John 9:13-19 They brought him who formerly was blind to the Pharisees. Now it was a Sabbath when Jesus made the clay and opened his eyes. Then the Pharisees also asked him again how he had received his sight. He said to them, “He put clay on my eyes, and I washed, and I see.” Therefore some of the Pharisees said, “This Man is not from God, because He does not keep the Sabbath.” Others said, “How can a man who is a sinner do such signs?” And there was a division among them. They said to the blind man again, “What do you say about Him because He opened your eyes?” He said, “He is a prophet.” But the Jews did not believe concerning him, that he had been blind and received his sight, until they called the parents of him who had received his sight. And they asked them, saying, “Is this your son, who you say was born blind? How then does he now see?”
They brought to the Pharisees the man who had been blind. You would have thought that the religious rulers would have been encouraged by the miracle of the blind man being healed, but they were so angry and bigoted and hated Jesus so much that all they wanted was to condemn Him and kill Him.
Apparently, it was the Sabbath day when Jesus mixed His spit with the dirt and made the clay and opened the eyes of the man who had been blind from birth. I think that Jesus knew that the religious rulers would resent not only the miracle that Jesus had performed, but that He had done it on the Sabbath. It seems to me that the religious rulers were more concerned about the letter of their traditions than about the spirit of the Law of God. The religious rulers were jealous of their position and would not allow anyone to interfere with that, what they felt was their duty to themselves, ‘and to God’ must be discharged.
Once again the Pharisees asked the man who had been blind how he had received his sight. And once again he said that Jesus put clay on his eyes and he washed and now he sees. Certainly, the religious rulers wanted to make light of the miracle or to lessen it. Evil people try to diminish or deny that which is good, and that is what these Pharisees wanted to do with this miracle.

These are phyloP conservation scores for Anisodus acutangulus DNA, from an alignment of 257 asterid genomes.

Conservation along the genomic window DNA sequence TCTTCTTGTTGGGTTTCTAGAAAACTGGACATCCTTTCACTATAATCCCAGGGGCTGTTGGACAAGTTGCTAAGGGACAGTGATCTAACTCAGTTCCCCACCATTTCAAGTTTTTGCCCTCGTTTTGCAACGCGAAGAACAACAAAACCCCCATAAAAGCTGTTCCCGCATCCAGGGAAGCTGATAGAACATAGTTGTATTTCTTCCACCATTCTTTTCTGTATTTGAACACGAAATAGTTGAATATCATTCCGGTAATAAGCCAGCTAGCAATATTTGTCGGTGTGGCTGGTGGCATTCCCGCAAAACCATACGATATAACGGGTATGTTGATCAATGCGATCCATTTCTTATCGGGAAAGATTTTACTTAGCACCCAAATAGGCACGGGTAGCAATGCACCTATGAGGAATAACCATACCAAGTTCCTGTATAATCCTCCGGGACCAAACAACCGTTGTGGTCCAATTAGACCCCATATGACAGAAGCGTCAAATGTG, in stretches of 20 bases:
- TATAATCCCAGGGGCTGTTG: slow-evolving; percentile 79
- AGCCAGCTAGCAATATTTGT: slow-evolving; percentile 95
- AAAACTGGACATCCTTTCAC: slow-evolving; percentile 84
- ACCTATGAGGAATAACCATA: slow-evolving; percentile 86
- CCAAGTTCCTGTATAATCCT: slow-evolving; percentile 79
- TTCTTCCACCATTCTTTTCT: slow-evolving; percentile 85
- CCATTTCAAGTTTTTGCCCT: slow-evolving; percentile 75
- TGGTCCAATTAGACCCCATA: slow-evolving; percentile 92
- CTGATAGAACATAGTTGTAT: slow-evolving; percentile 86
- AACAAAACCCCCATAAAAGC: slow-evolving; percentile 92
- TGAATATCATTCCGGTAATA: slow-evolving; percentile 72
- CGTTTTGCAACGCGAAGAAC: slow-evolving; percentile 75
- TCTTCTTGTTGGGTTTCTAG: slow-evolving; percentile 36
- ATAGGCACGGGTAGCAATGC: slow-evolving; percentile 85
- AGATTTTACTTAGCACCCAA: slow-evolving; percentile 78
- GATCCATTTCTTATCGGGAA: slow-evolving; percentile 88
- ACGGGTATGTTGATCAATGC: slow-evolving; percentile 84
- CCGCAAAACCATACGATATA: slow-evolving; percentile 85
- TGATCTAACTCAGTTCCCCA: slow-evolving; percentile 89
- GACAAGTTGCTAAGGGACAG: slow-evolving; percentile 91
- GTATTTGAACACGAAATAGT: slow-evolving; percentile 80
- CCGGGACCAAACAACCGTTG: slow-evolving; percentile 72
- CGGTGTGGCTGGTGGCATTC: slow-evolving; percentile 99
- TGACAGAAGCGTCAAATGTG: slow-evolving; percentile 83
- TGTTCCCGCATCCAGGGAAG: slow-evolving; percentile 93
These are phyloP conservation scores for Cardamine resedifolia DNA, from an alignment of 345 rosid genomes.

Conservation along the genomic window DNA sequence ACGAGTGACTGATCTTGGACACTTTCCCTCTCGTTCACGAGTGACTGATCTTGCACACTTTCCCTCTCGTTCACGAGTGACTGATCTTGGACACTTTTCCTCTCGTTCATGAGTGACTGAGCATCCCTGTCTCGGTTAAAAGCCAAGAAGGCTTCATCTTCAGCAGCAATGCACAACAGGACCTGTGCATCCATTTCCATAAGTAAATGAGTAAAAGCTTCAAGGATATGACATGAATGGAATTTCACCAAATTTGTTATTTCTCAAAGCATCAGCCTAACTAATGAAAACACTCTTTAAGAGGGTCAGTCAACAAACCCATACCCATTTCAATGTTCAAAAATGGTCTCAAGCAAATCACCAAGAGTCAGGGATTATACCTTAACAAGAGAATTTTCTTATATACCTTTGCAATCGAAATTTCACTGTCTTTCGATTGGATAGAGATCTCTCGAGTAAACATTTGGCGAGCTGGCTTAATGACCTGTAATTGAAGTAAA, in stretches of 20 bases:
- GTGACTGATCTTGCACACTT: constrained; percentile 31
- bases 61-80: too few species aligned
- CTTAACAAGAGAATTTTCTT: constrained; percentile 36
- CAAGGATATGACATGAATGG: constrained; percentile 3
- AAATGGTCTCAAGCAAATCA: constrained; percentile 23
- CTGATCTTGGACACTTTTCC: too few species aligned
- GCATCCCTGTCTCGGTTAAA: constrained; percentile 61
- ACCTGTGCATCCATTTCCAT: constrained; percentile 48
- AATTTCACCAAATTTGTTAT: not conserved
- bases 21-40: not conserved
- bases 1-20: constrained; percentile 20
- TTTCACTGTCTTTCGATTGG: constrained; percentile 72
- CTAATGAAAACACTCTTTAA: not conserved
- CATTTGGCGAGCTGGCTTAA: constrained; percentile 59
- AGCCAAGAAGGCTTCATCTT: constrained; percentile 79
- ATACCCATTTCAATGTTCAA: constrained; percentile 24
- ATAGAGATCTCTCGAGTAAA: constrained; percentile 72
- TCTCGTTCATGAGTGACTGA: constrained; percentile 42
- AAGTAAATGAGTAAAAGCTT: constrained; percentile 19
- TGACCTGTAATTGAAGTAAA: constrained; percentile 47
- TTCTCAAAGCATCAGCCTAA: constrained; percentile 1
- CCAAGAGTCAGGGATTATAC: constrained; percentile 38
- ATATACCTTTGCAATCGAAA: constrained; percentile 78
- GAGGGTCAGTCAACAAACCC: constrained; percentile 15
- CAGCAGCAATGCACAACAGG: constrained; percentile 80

So they start by saying, “This man is not from God, because He does not keep the Sabbath.” But others of the religious rulers were saying, “How can a man who is a sinner perform such signs?” And they could not agree. There was the thought among many of the Pharisees that if one simply had a conscience of observing the Sabbath day, that was their badge of purity. But others of the Pharisees could not agree because they did not believe a ‘sinner’ could perform a miracle from God.
Once again, the Pharisees asked the man who had been blind what his opinion was about the man who had healed him, who had opened his eyes? The man answered and said, “He is a prophet.” It seemed the more the Pharisees resisted the truth, the more it seemed to appear.
It was taken for granted by the religious rulers, that at the authority of a prophet it was lawful to be in breach of the Sabbath. Their prophets had a mission from God, and revealed the will of God; so they looked upon what they said as being spoken by God Himself. The man who had been blind declared that he believed that Jesus was a prophet so He was not to be judged by ordinary rules. He knew that his eyes had been opened as he stood before these religious ‘blind’ men and he revealed at least a portion of the truth. Strangely, the man who had been born blind was attempting to open the eyes of those who claimed to be able to see.
But the Pharisees did not believe him, they did not believe that he had been born blind and they did not believe that he had been healed of his blindness and received his sight.
There are two things which we need to see here, that the Pharisees refused to believe that a miracle has been performed, and that, being willfully blinded through a stubborn, headstrong hatred of Jesus, they did not see that which was obvious. John tells us that they did not believe. There can be no doubt that their blindness was deliberate. For what prevented them from seeing the obvious work of God which took place right before their eyes? Or, if they had been convinced, what would have prevented them from believing what they already knew, except that the inward malice and evil hatred of their own wicked hearts, which kept their eyes blind?
Paul tells us in 2nd Corinthians 4:3 “But even if our gospel is veiled, it is veiled to those who are perishing.”
So the Pharisees called the parents of the man born blind and question them. Notice how the Pharisees phrase the questions to the man’s parents. “Is this your son, who you say was born blind?” The ‘you’ is emphatic, which means “giving emphasis; expressing something forcibly and clearly”. The religious rulers were saying “you” say, as opposed to “we” say, for “we” refuse to believe. Basically, the Pharisees had three questions for the parents of the man who had been born blind.
1. Is this your son?
2. Do you still say he was born blind? (Which we cannot believe since he can now see)
3. How do ‘you’ explain that he can now see?